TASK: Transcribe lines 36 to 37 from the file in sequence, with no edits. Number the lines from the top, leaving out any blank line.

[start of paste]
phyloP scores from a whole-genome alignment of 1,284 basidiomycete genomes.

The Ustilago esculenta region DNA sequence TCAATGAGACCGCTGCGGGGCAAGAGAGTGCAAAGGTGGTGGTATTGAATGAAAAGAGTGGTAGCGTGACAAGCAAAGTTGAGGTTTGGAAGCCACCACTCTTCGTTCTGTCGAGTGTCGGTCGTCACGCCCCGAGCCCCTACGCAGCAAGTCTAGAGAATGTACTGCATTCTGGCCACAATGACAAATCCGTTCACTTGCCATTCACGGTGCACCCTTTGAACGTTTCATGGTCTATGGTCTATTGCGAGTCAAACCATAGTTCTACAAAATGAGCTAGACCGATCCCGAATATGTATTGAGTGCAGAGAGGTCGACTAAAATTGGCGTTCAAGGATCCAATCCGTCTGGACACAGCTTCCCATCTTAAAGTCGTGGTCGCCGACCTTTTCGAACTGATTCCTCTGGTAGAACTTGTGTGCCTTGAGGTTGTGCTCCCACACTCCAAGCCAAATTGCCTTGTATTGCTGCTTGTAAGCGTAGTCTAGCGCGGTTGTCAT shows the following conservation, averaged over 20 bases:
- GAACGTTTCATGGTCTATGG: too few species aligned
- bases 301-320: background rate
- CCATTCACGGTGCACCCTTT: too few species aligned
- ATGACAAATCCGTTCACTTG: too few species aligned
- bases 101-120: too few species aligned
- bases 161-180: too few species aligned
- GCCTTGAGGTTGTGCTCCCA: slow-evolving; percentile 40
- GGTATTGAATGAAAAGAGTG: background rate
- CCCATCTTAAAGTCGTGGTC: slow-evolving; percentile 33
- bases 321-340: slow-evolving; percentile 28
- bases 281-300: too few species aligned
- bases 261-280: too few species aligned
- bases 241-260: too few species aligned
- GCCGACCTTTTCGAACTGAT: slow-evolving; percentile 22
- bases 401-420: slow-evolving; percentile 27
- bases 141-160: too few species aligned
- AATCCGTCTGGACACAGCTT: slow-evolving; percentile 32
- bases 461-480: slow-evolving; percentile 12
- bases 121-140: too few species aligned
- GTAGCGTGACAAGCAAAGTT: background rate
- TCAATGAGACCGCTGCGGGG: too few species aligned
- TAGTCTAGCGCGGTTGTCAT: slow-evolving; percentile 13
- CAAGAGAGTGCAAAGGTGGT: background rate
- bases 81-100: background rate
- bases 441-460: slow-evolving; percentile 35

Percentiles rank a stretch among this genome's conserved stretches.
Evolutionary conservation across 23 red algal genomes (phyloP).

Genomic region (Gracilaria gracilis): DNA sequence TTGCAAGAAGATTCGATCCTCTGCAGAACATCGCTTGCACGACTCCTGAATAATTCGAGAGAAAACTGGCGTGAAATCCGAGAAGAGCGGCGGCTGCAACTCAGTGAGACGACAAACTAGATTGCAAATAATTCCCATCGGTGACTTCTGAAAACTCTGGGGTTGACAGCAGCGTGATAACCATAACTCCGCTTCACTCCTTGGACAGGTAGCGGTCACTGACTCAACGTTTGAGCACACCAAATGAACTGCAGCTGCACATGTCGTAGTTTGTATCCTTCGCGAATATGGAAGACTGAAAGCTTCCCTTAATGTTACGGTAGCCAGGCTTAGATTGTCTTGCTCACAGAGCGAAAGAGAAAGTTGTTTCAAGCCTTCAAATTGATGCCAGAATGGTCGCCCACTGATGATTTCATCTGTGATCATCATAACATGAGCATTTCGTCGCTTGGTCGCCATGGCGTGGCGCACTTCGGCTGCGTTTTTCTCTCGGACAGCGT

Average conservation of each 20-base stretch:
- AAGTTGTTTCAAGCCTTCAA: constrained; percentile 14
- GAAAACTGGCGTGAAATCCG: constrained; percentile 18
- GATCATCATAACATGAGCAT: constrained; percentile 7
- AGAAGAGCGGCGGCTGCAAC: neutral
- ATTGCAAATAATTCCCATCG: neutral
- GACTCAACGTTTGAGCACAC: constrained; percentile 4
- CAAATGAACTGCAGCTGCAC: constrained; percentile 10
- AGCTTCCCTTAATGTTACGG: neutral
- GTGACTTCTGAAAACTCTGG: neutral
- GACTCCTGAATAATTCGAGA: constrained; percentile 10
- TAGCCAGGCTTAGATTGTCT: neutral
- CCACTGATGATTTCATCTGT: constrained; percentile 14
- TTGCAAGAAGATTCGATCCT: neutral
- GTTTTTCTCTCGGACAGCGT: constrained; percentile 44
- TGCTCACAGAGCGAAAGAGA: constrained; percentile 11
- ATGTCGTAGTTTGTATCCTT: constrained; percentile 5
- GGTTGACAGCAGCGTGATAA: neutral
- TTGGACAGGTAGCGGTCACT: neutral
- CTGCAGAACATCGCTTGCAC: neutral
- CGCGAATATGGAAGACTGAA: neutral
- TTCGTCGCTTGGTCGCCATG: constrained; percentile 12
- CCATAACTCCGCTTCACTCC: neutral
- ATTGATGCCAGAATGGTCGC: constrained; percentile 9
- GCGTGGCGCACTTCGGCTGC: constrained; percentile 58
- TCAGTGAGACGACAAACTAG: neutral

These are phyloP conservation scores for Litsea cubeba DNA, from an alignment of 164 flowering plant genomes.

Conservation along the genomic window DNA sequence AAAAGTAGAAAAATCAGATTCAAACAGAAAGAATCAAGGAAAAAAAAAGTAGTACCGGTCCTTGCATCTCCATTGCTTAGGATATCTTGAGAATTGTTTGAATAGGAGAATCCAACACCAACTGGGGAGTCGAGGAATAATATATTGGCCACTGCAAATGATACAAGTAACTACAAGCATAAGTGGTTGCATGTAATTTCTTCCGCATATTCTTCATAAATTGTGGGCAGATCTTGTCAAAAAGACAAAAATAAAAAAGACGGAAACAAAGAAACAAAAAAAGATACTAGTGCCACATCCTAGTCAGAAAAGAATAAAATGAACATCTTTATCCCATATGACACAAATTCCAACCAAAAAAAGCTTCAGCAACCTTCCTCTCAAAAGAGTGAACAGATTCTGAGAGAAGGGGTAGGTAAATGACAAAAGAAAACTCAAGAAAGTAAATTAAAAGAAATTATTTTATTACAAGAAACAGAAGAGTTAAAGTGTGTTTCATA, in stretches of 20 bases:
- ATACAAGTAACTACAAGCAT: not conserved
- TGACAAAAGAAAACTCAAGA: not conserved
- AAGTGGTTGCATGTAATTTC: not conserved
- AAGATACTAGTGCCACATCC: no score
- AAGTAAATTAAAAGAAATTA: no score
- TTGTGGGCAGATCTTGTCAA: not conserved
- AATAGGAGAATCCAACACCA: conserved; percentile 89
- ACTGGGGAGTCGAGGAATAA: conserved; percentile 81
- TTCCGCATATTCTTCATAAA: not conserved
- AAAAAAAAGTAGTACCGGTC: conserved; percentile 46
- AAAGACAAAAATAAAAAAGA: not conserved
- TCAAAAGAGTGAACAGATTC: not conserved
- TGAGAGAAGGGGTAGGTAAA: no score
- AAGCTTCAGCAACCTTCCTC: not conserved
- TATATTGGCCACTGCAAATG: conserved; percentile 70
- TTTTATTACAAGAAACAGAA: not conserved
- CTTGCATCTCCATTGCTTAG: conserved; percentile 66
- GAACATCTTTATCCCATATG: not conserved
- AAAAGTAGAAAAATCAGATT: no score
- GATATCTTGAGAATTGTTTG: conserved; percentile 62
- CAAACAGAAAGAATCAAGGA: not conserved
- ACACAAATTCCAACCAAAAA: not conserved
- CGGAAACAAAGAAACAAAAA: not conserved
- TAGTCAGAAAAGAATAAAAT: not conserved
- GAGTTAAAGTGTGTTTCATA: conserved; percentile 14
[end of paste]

- ATTGCAAATAATTCCCATCG: neutral
- GACTCAACGTTTGAGCACAC: constrained; percentile 4